The Frequently Asked Questions page has recently been updated. Please look for changes and email me with any further suggestions.
What you can expect to see soon:
· Participants can choose which species or which locations he/she would like to transcribe.
· Updated website coming soon with new homepage layout and additional content
In an effort to showcase some of the hardworking online participants from around the world, I would like to ask you all to send in photos of you transcribing migration cards. Please email along with the picture, along with your name and location. A handful of the photos will be selected and highlighted on the “Featured Photos” webpage.
In some exciting news, the BPP will be featured in the July/August issue of Audubon Magazine which is expected be released at the end of June. Pick up a copy!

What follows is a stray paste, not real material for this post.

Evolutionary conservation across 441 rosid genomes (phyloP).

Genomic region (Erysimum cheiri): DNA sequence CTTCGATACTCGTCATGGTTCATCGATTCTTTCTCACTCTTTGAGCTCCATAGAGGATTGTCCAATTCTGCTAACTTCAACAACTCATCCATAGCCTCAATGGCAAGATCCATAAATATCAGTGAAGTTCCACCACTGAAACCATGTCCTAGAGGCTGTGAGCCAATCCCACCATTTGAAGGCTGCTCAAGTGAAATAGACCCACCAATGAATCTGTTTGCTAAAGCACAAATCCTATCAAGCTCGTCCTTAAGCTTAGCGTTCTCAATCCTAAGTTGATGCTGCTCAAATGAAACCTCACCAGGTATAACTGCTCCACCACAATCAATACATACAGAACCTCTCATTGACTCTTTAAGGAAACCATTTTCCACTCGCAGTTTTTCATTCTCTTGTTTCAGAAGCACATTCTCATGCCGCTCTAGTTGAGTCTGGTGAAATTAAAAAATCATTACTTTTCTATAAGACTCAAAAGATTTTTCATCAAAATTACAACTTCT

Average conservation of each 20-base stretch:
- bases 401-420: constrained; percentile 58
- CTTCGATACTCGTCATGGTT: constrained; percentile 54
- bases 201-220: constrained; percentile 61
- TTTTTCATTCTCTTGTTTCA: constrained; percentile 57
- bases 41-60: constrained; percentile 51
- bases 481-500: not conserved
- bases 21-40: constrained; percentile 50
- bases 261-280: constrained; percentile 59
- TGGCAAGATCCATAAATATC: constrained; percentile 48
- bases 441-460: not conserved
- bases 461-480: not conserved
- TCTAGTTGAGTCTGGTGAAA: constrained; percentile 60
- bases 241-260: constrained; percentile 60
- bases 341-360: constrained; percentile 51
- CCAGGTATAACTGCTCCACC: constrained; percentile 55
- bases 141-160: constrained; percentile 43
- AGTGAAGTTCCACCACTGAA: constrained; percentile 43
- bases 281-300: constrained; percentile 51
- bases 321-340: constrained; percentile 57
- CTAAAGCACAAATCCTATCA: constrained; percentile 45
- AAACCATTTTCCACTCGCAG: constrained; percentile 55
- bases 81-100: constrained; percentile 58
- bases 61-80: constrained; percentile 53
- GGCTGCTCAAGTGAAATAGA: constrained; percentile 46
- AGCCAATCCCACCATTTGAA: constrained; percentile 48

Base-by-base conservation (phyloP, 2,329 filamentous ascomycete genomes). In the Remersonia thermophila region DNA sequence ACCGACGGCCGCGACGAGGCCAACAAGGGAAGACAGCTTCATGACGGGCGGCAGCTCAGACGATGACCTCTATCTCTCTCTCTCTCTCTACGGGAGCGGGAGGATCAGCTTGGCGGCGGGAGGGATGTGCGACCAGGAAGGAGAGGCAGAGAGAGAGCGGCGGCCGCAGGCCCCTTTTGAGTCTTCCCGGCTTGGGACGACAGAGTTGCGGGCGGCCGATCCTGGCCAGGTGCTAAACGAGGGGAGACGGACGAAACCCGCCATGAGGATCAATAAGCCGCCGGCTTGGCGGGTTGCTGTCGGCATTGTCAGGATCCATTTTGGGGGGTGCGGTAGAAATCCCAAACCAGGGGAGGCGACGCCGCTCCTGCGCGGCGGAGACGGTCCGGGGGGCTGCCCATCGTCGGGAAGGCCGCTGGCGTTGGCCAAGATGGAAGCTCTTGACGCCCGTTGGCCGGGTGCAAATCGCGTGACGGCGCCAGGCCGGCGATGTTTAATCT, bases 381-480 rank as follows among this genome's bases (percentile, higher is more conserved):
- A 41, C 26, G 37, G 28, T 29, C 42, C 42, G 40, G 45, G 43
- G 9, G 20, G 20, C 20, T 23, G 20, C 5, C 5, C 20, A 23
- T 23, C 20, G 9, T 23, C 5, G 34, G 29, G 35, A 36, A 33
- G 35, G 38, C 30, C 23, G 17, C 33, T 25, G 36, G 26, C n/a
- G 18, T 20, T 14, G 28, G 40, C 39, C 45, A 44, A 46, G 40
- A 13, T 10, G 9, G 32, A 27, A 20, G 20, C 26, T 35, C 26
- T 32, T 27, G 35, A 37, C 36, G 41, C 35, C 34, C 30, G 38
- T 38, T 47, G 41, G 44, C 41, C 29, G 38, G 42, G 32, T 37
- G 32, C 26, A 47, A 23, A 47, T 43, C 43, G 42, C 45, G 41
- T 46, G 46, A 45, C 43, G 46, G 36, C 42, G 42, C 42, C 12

Thank you to the office volunteers who take time each week to scan migration cards! It has become a challenge to keep up with the feverish pace of the online transcribers and I appreciate their dedication to keeping everything running smoothly. We are, however, always in need of additional office volunteers. If you are in the Maryland/Washington D.C. area, and would like to help, please contact the BPP Office.
Please contact me if you have any questions or comments and don’t forget to check out the BPP website for more information.
Sunday, June 14, 2009
Saturday, June 13, 2009
Watch live video from Bluebird Box Nest Cam on Justin.tvCheck it out! The first egg (of this second nesting) was laid on June 7th. It looks like there will be only 4 eggs in this nesting.
Check this one out from Denise Robeson in Lincoln, Nebraska: